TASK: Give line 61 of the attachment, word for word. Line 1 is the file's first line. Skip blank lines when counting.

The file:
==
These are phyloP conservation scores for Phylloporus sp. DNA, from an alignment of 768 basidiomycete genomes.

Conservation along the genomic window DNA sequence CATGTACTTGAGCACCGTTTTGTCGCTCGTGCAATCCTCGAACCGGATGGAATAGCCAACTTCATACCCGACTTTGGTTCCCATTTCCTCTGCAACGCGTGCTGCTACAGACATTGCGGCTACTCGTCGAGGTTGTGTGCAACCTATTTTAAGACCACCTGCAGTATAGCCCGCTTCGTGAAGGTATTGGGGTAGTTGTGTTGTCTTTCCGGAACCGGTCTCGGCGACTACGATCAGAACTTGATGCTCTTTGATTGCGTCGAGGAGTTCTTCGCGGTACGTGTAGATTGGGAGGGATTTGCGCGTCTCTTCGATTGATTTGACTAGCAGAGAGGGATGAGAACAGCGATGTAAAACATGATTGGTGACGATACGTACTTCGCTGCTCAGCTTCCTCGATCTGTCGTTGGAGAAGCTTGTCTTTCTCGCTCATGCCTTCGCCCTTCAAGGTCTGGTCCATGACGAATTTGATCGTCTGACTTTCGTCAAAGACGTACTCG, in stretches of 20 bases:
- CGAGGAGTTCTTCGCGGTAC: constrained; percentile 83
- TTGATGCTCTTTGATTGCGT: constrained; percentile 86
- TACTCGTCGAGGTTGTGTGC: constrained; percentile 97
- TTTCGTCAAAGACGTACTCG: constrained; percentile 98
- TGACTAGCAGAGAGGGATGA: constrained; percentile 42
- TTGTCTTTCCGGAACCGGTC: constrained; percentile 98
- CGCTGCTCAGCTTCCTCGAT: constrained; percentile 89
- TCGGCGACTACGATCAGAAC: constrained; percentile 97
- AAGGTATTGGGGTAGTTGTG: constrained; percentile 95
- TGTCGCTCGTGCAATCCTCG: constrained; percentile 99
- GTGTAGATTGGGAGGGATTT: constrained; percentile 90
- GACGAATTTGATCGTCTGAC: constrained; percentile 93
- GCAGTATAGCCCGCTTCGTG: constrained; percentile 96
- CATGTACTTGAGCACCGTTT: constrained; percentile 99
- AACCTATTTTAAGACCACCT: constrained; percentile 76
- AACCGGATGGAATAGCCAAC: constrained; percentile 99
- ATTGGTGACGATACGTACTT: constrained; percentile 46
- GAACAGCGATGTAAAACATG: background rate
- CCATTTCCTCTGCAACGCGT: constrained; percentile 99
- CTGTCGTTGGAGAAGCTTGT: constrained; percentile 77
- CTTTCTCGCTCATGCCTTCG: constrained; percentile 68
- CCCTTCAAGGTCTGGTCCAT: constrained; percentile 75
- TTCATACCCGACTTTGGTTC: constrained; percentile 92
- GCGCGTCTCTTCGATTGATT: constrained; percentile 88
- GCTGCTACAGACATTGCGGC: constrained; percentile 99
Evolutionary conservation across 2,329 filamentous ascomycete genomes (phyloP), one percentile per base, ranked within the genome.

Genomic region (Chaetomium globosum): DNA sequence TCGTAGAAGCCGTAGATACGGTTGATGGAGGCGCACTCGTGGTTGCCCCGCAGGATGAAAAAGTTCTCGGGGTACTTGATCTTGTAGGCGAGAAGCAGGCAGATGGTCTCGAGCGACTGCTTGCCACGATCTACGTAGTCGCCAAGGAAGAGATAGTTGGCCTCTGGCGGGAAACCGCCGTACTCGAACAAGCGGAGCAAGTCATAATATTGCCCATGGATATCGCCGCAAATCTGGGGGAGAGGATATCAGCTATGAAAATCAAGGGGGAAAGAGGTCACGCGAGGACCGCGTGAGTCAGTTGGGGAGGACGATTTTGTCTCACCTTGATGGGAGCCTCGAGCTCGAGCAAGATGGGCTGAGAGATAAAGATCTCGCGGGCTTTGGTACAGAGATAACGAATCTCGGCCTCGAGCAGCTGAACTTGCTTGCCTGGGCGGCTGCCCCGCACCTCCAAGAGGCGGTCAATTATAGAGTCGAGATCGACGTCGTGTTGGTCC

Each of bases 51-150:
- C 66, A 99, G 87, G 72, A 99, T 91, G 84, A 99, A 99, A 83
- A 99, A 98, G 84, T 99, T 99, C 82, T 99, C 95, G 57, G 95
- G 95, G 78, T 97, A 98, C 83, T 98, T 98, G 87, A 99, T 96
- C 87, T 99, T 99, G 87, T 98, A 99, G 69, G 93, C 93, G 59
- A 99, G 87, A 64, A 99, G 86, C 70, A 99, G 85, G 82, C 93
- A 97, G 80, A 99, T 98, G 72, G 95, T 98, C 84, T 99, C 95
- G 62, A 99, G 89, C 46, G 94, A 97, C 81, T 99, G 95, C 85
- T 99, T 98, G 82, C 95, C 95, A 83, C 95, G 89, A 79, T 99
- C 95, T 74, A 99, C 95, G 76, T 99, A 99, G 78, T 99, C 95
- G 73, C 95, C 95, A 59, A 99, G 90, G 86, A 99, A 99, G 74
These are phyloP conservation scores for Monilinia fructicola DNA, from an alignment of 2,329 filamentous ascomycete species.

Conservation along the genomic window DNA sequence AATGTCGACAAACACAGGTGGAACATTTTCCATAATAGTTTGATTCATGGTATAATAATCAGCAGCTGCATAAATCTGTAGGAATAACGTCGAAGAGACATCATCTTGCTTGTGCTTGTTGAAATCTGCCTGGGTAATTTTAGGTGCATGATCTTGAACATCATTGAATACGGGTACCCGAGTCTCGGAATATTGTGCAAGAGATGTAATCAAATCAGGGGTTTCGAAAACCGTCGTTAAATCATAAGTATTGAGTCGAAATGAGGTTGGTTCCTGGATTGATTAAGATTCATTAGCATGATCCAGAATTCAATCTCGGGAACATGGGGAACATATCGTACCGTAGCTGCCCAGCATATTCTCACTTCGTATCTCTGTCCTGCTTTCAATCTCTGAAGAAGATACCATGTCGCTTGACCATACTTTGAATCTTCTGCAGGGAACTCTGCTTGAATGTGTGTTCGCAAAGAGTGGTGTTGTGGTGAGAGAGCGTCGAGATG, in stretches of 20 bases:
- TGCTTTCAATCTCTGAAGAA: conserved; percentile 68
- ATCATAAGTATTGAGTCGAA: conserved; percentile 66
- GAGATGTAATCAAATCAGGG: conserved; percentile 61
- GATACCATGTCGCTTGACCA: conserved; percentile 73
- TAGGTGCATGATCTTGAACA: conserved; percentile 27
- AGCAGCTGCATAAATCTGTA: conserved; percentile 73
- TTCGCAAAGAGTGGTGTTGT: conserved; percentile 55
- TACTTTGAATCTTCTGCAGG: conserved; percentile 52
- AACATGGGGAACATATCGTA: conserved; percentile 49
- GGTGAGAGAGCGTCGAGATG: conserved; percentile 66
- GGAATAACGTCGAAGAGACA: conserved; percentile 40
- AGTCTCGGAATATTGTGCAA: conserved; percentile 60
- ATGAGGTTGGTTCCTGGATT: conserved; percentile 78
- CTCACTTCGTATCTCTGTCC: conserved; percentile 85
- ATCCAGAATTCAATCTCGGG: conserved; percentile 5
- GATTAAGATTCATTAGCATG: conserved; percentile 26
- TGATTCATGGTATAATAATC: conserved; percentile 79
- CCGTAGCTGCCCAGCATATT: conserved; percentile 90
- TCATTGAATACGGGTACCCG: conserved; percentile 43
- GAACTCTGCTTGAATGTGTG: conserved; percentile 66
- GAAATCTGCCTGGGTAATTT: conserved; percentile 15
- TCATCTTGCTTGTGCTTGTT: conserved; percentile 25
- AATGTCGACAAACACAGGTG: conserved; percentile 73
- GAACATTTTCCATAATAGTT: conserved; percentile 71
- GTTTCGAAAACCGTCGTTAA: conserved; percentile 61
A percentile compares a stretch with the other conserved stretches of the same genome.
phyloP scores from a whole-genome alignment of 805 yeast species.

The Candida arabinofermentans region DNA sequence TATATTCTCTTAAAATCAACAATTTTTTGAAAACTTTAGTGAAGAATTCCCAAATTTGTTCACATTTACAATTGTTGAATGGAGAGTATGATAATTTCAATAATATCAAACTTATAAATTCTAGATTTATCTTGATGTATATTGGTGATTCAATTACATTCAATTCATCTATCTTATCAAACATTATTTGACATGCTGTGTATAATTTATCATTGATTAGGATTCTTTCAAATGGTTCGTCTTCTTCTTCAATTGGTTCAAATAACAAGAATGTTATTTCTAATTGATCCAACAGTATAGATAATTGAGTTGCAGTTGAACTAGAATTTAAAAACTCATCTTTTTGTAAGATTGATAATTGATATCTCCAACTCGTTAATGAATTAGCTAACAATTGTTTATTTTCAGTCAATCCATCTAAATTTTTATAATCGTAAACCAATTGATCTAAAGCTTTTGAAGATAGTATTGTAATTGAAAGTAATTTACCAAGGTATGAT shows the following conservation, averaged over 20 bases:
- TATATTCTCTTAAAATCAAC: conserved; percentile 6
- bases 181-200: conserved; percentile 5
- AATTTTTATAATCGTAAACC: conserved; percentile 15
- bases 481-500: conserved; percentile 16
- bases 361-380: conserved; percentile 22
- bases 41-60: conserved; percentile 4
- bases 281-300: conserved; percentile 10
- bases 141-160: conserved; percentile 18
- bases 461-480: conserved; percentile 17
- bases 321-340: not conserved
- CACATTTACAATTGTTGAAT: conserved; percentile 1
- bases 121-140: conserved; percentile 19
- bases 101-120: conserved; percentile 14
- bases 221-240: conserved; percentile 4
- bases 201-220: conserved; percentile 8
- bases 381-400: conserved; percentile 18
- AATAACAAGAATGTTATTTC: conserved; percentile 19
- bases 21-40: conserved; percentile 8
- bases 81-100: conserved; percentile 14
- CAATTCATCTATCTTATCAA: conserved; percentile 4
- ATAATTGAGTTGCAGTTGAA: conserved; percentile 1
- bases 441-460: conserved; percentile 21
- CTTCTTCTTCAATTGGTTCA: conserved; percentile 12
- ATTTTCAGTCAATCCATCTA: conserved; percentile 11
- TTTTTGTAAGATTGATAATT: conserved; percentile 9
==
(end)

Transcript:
- TCATTGAATACGGGTACCCG: conserved; percentile 43